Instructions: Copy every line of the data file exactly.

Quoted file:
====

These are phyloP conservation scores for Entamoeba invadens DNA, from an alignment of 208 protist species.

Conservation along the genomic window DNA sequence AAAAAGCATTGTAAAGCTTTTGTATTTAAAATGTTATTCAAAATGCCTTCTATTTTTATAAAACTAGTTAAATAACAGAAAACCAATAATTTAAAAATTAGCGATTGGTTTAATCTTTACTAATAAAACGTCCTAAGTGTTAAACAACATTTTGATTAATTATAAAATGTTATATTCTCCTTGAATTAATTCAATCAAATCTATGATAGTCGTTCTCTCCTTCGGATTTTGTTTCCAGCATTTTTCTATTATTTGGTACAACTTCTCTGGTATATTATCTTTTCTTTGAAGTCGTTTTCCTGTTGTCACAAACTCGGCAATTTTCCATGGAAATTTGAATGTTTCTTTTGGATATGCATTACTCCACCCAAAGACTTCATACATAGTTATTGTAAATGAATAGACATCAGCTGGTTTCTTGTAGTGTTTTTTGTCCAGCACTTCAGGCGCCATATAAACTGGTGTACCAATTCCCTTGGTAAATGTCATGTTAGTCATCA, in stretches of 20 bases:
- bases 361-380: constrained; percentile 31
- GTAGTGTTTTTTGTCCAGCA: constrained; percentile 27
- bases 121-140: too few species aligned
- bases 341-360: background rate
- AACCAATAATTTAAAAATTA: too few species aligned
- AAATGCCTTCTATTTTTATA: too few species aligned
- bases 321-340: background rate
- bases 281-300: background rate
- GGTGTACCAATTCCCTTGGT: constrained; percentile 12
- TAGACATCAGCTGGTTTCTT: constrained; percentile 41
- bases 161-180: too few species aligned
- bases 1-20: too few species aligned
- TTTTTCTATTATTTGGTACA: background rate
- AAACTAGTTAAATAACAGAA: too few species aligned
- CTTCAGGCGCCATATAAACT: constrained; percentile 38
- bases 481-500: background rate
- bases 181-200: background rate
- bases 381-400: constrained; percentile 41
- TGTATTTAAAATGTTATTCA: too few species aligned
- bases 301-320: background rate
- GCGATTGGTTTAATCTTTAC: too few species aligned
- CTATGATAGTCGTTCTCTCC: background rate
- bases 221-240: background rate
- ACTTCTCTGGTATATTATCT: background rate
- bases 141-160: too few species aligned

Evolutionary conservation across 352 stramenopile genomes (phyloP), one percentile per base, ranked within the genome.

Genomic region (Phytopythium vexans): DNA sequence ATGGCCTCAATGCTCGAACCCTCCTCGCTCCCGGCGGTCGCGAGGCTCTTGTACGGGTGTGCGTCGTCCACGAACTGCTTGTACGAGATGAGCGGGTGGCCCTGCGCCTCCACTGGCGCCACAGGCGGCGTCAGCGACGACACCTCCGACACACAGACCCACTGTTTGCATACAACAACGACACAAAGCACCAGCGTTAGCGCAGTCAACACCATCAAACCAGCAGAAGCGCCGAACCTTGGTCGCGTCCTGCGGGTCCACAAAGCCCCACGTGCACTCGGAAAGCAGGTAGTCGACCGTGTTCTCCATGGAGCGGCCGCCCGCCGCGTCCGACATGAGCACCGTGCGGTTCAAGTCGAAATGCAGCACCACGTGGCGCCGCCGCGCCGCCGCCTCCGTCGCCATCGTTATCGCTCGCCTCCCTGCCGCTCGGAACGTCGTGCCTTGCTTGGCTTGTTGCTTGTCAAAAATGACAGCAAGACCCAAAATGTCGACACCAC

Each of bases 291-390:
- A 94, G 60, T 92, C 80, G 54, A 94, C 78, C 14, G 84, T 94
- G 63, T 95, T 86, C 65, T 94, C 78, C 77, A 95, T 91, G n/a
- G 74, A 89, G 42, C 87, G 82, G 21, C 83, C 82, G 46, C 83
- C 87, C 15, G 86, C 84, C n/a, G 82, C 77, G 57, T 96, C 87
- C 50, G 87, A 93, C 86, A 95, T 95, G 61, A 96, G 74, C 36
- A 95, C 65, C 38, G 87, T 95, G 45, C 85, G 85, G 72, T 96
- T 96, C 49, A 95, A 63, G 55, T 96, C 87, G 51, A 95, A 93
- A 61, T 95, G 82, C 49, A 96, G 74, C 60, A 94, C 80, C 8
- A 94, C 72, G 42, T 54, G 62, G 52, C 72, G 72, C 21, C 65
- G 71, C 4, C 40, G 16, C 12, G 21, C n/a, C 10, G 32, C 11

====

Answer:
These are phyloP conservation scores for Entamoeba invadens DNA, from an alignment of 208 protist species.

Conservation along the genomic window DNA sequence AAAAAGCATTGTAAAGCTTTTGTATTTAAAATGTTATTCAAAATGCCTTCTATTTTTATAAAACTAGTTAAATAACAGAAAACCAATAATTTAAAAATTAGCGATTGGTTTAATCTTTACTAATAAAACGTCCTAAGTGTTAAACAACATTTTGATTAATTATAAAATGTTATATTCTCCTTGAATTAATTCAATCAAATCTATGATAGTCGTTCTCTCCTTCGGATTTTGTTTCCAGCATTTTTCTATTATTTGGTACAACTTCTCTGGTATATTATCTTTTCTTTGAAGTCGTTTTCCTGTTGTCACAAACTCGGCAATTTTCCATGGAAATTTGAATGTTTCTTTTGGATATGCATTACTCCACCCAAAGACTTCATACATAGTTATTGTAAATGAATAGACATCAGCTGGTTTCTTGTAGTGTTTTTTGTCCAGCACTTCAGGCGCCATATAAACTGGTGTACCAATTCCCTTGGTAAATGTCATGTTAGTCATCA, in stretches of 20 bases:
- bases 361-380: constrained; percentile 31
- GTAGTGTTTTTTGTCCAGCA: constrained; percentile 27
- bases 121-140: too few species aligned
- bases 341-360: background rate
- AACCAATAATTTAAAAATTA: too few species aligned
- AAATGCCTTCTATTTTTATA: too few species aligned
- bases 321-340: background rate
- bases 281-300: background rate
- GGTGTACCAATTCCCTTGGT: constrained; percentile 12
- TAGACATCAGCTGGTTTCTT: constrained; percentile 41
- bases 161-180: too few species aligned
- bases 1-20: too few species aligned
- TTTTTCTATTATTTGGTACA: background rate
- AAACTAGTTAAATAACAGAA: too few species aligned
- CTTCAGGCGCCATATAAACT: constrained; percentile 38
- bases 481-500: background rate
- bases 181-200: background rate
- bases 381-400: constrained; percentile 41
- TGTATTTAAAATGTTATTCA: too few species aligned
- bases 301-320: background rate
- GCGATTGGTTTAATCTTTAC: too few species aligned
- CTATGATAGTCGTTCTCTCC: background rate
- bases 221-240: background rate
- ACTTCTCTGGTATATTATCT: background rate
- bases 141-160: too few species aligned

Evolutionary conservation across 352 stramenopile genomes (phyloP), one percentile per base, ranked within the genome.

Genomic region (Phytopythium vexans): DNA sequence ATGGCCTCAATGCTCGAACCCTCCTCGCTCCCGGCGGTCGCGAGGCTCTTGTACGGGTGTGCGTCGTCCACGAACTGCTTGTACGAGATGAGCGGGTGGCCCTGCGCCTCCACTGGCGCCACAGGCGGCGTCAGCGACGACACCTCCGACACACAGACCCACTGTTTGCATACAACAACGACACAAAGCACCAGCGTTAGCGCAGTCAACACCATCAAACCAGCAGAAGCGCCGAACCTTGGTCGCGTCCTGCGGGTCCACAAAGCCCCACGTGCACTCGGAAAGCAGGTAGTCGACCGTGTTCTCCATGGAGCGGCCGCCCGCCGCGTCCGACATGAGCACCGTGCGGTTCAAGTCGAAATGCAGCACCACGTGGCGCCGCCGCGCCGCCGCCTCCGTCGCCATCGTTATCGCTCGCCTCCCTGCCGCTCGGAACGTCGTGCCTTGCTTGGCTTGTTGCTTGTCAAAAATGACAGCAAGACCCAAAATGTCGACACCAC

Each of bases 291-390:
- A 94, G 60, T 92, C 80, G 54, A 94, C 78, C 14, G 84, T 94
- G 63, T 95, T 86, C 65, T 94, C 78, C 77, A 95, T 91, G n/a
- G 74, A 89, G 42, C 87, G 82, G 21, C 83, C 82, G 46, C 83
- C 87, C 15, G 86, C 84, C n/a, G 82, C 77, G 57, T 96, C 87
- C 50, G 87, A 93, C 86, A 95, T 95, G 61, A 96, G 74, C 36
- A 95, C 65, C 38, G 87, T 95, G 45, C 85, G 85, G 72, T 96
- T 96, C 49, A 95, A 63, G 55, T 96, C 87, G 51, A 95, A 93
- A 61, T 95, G 82, C 49, A 96, G 74, C 60, A 94, C 80, C 8
- A 94, C 72, G 42, T 54, G 62, G 52, C 72, G 72, C 21, C 65
- G 71, C 4, C 40, G 16, C 12, G 21, C n/a, C 10, G 32, C 11